Cutler Institute for Health and Social Policy

Population Health and Health Policy

Health Insurance Dynamics of Uninsured Rural Families

1/1/2004 - 1/31/2005
Principal Investigator: 
Andrew Coburn

Numerous studies have found higher uninsured rates among rural versus urban residents, yet our understanding of the health insurance coverage of rural families remains limited. This is because the previous studies have focused on the insurance status of rural individuals despite growing recognition among researchers and policymakers that health insurance is what the Institute of Medicine (IOM) calls "A Family Matter" (IOM 202).

To better understand the dynamics of insurance coverage among rural and urban families, this study will use the Medical Expenditure Panel Survey (MEPS) to compare family health insurance coverage among non-elderly rural and urban families. This study has three objectives: 1) In households with at least one uninsured member, to determine if there are rural-urban differences in family-level insurance status (fully insured, partially insured, or completely uninsured; 2) Among families with mixed coverage, to identify the insurance status of other family members (Medicare, Medicaid, employer-sponsored, and non-group private); and, 3) To determine what employment and socioeconomic characteristics are associated with rural families health insurance mix and whether these characteristics are the same or different than for urban families.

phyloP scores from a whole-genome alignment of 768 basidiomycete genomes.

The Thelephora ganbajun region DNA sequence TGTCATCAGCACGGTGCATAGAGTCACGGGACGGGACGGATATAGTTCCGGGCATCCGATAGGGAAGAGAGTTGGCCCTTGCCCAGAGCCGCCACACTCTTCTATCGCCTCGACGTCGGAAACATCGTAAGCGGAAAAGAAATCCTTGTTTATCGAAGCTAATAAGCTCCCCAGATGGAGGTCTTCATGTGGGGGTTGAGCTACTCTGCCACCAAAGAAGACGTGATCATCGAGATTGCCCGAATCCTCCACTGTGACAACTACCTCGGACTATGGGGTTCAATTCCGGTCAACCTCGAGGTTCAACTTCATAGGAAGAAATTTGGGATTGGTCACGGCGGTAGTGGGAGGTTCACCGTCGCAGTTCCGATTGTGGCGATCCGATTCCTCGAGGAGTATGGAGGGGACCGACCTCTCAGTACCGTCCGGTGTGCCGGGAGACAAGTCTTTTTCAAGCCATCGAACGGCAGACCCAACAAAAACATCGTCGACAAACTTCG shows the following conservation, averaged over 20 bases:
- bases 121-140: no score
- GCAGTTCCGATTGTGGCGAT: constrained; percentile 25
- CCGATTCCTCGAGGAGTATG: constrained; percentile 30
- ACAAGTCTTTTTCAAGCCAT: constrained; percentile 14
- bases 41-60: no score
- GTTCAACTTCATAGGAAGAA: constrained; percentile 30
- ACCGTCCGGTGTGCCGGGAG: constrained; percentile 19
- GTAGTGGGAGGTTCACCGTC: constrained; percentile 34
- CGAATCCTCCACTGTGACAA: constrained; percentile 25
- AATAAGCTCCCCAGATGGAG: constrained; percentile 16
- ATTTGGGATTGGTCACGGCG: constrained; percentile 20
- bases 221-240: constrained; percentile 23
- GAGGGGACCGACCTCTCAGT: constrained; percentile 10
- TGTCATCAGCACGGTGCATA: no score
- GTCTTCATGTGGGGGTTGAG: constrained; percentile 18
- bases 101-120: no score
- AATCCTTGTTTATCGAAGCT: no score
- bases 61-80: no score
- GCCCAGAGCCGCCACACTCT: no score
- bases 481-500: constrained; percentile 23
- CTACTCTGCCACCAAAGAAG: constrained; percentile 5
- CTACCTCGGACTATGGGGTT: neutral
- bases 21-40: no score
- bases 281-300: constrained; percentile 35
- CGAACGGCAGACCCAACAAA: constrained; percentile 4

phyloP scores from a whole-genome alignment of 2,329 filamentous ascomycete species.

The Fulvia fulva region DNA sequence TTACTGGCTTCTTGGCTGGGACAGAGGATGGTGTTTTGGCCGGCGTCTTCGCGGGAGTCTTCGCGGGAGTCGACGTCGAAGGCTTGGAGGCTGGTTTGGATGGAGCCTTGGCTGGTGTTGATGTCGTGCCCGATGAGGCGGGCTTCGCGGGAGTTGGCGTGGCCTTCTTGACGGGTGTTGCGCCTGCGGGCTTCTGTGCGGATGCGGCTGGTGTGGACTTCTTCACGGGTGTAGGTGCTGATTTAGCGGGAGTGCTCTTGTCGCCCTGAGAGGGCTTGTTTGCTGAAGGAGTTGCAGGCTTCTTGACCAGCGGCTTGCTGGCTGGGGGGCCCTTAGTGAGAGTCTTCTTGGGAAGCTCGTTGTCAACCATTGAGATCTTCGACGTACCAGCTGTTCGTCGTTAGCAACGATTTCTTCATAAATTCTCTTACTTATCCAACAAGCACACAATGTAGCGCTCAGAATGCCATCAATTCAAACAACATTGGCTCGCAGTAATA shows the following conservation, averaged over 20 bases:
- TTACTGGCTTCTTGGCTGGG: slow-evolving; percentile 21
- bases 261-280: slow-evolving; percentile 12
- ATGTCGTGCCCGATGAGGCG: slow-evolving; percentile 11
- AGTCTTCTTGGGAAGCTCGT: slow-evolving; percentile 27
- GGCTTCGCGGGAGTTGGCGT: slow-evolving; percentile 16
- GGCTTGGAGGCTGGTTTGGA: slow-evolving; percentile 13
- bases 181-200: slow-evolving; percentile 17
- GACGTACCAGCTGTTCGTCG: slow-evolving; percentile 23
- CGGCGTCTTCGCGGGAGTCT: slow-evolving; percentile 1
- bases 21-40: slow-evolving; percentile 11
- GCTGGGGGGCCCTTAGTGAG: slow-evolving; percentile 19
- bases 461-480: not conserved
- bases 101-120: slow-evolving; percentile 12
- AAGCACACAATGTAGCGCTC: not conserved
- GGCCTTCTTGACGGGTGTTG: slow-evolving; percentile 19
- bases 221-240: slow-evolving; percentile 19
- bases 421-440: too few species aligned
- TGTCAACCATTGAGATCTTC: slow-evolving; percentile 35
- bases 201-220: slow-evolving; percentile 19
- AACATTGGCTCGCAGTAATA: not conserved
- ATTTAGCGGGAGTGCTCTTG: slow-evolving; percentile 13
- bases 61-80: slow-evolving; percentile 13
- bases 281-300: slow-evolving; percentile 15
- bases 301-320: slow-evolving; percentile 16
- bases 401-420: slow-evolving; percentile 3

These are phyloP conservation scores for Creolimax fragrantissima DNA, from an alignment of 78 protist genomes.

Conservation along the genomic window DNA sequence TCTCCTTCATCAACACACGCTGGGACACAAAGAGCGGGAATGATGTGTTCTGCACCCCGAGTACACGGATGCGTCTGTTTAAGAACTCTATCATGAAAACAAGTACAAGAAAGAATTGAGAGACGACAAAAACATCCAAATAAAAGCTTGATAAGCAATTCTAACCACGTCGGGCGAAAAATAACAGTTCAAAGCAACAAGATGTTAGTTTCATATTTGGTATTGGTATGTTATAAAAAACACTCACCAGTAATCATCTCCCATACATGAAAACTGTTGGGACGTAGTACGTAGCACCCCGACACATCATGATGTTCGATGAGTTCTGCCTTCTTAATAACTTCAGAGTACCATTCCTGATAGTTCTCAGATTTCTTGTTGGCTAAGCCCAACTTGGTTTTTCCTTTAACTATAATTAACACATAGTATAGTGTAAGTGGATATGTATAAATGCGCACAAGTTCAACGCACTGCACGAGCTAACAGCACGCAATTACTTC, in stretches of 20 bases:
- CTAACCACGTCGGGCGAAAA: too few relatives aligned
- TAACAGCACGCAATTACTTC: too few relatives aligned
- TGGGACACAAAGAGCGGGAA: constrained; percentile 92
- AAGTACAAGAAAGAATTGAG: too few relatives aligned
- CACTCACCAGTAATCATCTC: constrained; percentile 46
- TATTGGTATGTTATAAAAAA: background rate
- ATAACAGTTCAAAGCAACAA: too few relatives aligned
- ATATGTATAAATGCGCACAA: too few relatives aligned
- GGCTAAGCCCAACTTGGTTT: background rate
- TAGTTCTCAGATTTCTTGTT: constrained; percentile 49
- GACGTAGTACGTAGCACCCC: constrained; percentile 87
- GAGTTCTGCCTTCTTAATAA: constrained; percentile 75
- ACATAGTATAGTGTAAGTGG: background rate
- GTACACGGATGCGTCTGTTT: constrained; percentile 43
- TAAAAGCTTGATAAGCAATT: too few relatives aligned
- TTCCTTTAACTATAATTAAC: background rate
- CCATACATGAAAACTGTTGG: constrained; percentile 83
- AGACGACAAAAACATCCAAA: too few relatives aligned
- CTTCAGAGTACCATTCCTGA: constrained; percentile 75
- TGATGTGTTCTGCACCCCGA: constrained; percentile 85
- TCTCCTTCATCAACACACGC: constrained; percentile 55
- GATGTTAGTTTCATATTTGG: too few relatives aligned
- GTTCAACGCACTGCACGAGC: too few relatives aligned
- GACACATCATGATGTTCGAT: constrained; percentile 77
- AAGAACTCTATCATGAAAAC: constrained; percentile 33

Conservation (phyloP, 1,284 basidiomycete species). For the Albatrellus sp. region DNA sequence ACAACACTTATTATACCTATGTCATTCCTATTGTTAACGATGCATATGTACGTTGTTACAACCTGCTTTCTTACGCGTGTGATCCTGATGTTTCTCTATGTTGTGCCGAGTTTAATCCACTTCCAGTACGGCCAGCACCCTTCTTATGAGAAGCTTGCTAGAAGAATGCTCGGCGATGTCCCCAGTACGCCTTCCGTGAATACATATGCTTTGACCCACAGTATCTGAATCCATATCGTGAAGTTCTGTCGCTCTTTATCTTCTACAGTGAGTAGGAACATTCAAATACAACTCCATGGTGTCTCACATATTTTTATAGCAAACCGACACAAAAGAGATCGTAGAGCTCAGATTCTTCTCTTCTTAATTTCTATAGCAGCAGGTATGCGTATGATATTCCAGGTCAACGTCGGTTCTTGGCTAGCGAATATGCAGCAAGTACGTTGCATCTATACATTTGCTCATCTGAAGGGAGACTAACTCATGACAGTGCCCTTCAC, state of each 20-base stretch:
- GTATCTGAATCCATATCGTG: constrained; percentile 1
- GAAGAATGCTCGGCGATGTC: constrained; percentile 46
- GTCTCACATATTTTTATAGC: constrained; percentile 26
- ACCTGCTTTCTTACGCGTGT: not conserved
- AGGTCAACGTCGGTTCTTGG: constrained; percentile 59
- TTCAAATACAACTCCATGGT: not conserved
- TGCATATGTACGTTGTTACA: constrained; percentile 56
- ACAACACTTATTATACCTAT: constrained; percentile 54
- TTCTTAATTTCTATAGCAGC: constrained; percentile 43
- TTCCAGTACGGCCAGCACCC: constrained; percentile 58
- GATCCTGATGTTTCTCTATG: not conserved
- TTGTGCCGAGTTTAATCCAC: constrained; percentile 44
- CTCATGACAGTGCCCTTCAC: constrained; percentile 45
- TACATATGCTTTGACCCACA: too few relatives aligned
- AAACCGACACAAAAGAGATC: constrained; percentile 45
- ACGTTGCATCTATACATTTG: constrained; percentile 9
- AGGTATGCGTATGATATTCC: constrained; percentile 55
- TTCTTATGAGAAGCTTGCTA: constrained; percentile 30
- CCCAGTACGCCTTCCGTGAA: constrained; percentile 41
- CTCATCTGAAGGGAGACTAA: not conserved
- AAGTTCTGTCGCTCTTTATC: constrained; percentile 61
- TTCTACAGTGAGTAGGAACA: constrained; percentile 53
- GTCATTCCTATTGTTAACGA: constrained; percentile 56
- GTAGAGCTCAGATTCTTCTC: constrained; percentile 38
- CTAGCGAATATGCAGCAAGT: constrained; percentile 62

Given that current strategies to address the uninsured appear to be focused almost exclusively on incremental health insurance reform, the findings from this study will assist policy-makers in determining how to build on existing insurance systems in ways that will be most effective for rural families.

Start Date: 
Thu, 2004-01-01
End Date: 
Mon, 2005-01-31
Legacy Muskie ID: 

Cutler Institute awarded $600,000 to help youth raised in foster system

Marty Zanghi

USM's Cutler Institute for Health and Social Policy has been awarded a $600,000 grant to help young people raised in Maine's foster system to prepare for college and the workforce.

The money comes from the Annie E. Casey Foundation as part of a $5.4 million national effort aimed at youth who are homeless or in either the foster care or juvenile justice systems.

"Many of these young people have suffered abuse or trauma and were raised in poverty and neglect," said Marty Zanghi, the Cutler Center's youth development director.

The money -- including an expected $400,000 more in matching funds -- will pay for contracted work with agencies in the target areas, starting with the greater Portland area and Penobscot, Kennebec and Somerset counties.

Nationally and in Maine, only about 3 percent of people who grow up in the foster care system achieve a college degree, he said.

"It's dramatically lower than the rate for the general population," Zanghi said. "It's a horrible outcome."

It doesn't have to be that way, though.

"There are young people that overcome these circumstances," he said. "I know people who have master's degrees and Ph.Ds."

The Casey Foundation's national effort is being called the "Learn and Earn to Achieve Potential" (LEAP) initiative.

The initiative is working on partnerships in Maine and nine other areas: Alaska, Arizona, California, Massachusetts, Michigan, Minnesota, Nebraska and New York. In each case, people will adapt two evidence-based models to meet the needs of these youth, including support to address the trauma they may have experienced in their lives.

In Maine, the work will include a pair of successful programs, Jobs for Maine Graduates (JMG) and Jobs for the Future. Results will be carefully tracked, Zanghi said.

After the first year, the program is expected to grow.

"Eventually, the additional help will be available to all children, 14 and over, in the foster care system in the state of Maine," Zanghi said.

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